Will you do us the honor and join our team of authors?

To write for the SohoBlog, contact us at [email protected]
(Shakespearean prose not required.)

Being the Change Agent of Your Business: Six Easy Steps

I and my fellow writers often use this platform to introduce new approaches and frameworks that we believe are beneficial to small businesses. Whether its coopetition, comparative advantage, positive psychology, and so on, we only share it here because we truly believe these approaches are extremely relevant for SMBs active in today’s business environment. We write about these issues because we hope that they will touch at least some of you, readers, and will encourage you to implement them in your businesses.

We know, however, that implementing these approaches is not an easy task. We understand that it requires making some changes in your business and that are often hard to make. That’s why I will dedicate this post to talking about change and how it can be made easier or at least more structured and predictable. I will base it on a six-step change model composed by Richard Tanner Pascale and Jerry Sternin that was published in an article in Harvard Business Review.

Step 1: Make the group the guru. Rather than crowning a change leader or mentor, have the group that is affected by the change lead it together. The change process must be owned and executed by the people who actually need to embrace it. In the SMB case, even if the owner is the one who decides a change needs to be made, it is important to have the entire team involved directly and deeply in designing and implementing the change.

Step 2: Reframe with facts. In most if not all cases, a change is done in order to face a problem; fully understanding that problem and analyzing it in an out-of-the-box way (aka reframing) plays a key role in creating meaningful change. Reframing the problem with facts takes three steps: First, understand its conventional presentation. Then look for businesses that dealt with it in an exceptional way and, third, try to learn how they did it.

Step 3: Make it safe to learn. The status quo is a very comfortable place to be in. Many people, especially when it comes to their livelihood, prefer to avoid potential risks and therefore avoid making much-needed changes, even if in the long run the changes would mean a better future. A change must be supported with an accepting atmosphere that promotes learning and rejects ridicule or criticism.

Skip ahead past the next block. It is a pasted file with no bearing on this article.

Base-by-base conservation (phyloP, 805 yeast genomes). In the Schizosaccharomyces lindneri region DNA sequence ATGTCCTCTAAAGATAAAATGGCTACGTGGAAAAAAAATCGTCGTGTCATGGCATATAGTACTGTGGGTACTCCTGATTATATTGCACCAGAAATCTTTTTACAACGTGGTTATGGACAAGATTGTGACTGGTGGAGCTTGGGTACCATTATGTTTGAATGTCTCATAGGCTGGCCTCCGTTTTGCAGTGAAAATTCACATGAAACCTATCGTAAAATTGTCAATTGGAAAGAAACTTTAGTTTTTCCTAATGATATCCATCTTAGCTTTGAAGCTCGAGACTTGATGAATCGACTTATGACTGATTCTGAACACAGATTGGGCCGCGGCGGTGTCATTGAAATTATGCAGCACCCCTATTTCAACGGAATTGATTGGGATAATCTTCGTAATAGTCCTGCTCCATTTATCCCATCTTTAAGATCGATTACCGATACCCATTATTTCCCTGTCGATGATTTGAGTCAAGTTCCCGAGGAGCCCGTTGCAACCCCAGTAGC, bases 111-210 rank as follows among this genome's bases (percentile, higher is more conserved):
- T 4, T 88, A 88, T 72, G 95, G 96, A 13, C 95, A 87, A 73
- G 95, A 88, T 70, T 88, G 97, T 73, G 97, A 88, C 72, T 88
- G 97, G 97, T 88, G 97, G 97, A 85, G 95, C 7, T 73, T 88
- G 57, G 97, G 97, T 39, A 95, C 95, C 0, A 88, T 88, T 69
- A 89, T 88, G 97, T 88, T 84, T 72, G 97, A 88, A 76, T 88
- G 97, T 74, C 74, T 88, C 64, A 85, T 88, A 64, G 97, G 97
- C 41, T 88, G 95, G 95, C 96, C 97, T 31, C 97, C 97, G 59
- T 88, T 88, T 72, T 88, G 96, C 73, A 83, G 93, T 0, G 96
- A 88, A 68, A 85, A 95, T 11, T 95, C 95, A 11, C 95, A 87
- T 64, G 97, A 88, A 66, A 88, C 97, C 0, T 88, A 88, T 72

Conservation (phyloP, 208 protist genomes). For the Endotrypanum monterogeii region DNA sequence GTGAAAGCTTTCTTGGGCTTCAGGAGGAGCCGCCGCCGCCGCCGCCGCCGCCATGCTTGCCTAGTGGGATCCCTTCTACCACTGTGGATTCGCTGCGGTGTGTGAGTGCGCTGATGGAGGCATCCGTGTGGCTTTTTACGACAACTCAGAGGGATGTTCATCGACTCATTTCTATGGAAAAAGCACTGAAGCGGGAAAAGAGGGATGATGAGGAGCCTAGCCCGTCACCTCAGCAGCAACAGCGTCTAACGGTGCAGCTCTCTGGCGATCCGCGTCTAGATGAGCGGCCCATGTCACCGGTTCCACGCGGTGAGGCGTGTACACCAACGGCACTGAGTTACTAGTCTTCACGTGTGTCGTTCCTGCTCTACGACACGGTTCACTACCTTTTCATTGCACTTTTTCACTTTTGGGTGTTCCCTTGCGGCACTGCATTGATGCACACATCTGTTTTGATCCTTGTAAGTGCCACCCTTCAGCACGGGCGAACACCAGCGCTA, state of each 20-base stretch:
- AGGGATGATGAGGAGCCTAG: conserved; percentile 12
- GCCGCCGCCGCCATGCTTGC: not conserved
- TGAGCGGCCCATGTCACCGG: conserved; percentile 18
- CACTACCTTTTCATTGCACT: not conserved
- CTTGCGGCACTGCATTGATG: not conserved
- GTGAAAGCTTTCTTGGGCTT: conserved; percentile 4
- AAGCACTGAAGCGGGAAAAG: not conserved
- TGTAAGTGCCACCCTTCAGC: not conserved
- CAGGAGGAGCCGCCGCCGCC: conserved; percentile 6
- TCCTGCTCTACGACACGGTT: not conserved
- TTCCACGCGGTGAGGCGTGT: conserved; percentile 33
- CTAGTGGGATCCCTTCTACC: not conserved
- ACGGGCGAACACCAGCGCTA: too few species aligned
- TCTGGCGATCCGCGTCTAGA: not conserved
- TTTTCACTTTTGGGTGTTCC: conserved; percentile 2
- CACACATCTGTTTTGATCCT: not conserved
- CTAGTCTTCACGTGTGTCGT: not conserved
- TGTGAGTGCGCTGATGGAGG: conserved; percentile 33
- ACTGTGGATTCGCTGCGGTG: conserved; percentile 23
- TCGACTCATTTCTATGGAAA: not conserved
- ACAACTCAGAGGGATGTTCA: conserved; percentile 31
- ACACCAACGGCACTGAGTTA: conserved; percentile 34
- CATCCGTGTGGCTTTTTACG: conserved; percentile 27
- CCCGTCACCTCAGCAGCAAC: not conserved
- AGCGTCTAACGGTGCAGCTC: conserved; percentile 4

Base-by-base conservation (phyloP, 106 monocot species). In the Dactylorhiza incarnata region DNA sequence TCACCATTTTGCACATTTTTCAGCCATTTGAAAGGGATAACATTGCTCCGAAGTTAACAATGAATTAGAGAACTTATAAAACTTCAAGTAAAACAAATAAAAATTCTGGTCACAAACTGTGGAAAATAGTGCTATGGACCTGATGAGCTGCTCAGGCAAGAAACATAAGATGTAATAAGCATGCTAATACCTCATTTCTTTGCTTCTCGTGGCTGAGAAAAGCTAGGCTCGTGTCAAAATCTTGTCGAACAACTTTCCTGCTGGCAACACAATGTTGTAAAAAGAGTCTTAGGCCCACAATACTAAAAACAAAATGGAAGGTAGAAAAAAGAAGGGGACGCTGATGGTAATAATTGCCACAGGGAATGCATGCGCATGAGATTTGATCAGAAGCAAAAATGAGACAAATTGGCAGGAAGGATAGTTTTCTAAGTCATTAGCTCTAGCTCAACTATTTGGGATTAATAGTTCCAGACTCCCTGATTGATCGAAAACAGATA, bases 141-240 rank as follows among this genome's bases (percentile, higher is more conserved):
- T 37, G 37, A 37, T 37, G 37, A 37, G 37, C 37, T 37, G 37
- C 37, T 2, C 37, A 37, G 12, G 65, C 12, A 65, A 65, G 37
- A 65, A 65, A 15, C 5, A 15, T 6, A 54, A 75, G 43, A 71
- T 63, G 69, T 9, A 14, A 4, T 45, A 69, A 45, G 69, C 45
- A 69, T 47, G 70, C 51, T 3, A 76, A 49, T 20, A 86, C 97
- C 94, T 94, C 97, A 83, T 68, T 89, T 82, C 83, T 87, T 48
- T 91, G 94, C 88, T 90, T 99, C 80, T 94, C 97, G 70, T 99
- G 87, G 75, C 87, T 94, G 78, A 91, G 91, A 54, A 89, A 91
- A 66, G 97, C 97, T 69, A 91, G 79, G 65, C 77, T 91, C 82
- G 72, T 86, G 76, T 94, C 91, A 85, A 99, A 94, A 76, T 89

Step 4: Make the problem concrete. Being straightforward and honest about the problem and the changes it requires is critical to the success of the change process. This way, problems cannot be swept under the rug and ignored; they have to be handled and faced.

Step 5: Leverage social proof. Following the old saying “seeing is believing,” it is important to prove to the people going through it that the change is necessary, and that it will bear fruit eventually, by presenting them with real-life change success stories they can relate to.

Step 6: Confound the immune-defense response. When implementing a change in a business, you should always expect to face at least some resistance and avoidance. This is why it is important to prepare an arsenal of answers to meet the concerns of challengers and provide your team members with a complete tool kit that will help them perform their best in the post-change era.

I hope this six-step change model opened your eyes to the fact that change is well within reach if you want it. I think that alongside the different business methods we often present here, this intuitive change model can help SMB owners implement the change they believe is a part of their business’s journey.

Related Posts

Agent of Your Business
Big Data Visualization Tools for SMBs

It Can Be Easy Being Green

5 Steps To Create An Ideal Home Office
Tags: , , , , , , , ,